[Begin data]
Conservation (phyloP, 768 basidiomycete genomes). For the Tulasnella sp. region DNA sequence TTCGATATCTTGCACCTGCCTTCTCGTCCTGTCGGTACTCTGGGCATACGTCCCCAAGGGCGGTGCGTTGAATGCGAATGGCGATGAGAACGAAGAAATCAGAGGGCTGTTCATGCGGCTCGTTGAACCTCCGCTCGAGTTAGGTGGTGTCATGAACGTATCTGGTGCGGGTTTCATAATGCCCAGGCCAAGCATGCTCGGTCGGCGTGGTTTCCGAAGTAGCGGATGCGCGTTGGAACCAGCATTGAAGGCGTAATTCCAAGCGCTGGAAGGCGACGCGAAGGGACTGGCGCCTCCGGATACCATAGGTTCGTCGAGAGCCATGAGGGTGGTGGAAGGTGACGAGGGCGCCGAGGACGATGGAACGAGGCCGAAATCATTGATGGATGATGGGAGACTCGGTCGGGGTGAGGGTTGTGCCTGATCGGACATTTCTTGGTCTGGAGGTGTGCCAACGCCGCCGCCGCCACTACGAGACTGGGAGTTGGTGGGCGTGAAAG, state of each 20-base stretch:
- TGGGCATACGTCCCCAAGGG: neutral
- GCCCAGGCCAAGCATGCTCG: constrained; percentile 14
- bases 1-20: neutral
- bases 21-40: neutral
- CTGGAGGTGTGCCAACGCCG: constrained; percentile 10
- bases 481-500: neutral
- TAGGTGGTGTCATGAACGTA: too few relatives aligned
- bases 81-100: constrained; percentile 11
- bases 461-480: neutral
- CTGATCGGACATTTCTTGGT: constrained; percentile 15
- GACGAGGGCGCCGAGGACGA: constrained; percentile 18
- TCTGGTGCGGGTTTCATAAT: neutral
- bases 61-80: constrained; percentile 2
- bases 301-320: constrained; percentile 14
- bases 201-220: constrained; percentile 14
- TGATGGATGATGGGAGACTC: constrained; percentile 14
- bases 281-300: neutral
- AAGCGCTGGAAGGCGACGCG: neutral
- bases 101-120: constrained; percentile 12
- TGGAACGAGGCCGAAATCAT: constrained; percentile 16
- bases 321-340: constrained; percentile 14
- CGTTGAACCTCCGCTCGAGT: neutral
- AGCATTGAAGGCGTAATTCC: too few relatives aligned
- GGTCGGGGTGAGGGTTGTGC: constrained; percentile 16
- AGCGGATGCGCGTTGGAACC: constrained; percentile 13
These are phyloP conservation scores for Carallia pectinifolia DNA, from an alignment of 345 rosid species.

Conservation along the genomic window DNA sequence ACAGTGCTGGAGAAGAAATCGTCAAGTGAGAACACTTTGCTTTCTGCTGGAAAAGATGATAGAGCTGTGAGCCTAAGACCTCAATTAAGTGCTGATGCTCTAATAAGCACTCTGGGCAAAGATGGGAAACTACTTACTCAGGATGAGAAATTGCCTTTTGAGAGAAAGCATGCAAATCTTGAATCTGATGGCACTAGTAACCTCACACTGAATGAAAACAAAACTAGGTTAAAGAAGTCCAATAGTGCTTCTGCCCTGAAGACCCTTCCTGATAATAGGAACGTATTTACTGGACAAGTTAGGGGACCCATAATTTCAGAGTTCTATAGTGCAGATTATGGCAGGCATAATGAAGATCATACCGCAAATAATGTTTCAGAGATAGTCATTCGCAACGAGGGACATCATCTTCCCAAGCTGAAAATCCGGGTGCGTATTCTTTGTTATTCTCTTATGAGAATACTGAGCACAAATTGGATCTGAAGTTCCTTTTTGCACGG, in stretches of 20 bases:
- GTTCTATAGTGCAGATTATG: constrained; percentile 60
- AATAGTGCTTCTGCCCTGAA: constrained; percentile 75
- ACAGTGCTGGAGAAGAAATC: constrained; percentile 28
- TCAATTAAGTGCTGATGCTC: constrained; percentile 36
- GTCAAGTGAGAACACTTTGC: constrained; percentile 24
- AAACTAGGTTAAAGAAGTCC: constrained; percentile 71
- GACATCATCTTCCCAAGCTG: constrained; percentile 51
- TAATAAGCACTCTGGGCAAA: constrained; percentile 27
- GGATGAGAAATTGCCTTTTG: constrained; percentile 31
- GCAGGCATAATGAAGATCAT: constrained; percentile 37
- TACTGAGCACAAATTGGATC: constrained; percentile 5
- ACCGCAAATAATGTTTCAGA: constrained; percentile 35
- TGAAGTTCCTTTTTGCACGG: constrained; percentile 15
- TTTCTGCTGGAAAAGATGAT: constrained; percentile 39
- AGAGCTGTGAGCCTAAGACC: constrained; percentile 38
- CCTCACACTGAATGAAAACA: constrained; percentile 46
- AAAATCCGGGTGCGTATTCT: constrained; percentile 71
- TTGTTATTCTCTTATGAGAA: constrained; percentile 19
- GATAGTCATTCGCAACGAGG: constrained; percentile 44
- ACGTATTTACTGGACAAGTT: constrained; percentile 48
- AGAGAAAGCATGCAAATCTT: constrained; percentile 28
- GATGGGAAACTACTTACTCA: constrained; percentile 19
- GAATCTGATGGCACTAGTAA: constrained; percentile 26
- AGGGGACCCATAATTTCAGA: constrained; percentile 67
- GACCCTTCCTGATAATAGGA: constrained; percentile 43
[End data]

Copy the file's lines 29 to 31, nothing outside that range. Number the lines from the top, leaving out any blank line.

- GTTCTATAGTGCAGATTATG: constrained; percentile 60
- AATAGTGCTTCTGCCCTGAA: constrained; percentile 75
- ACAGTGCTGGAGAAGAAATC: constrained; percentile 28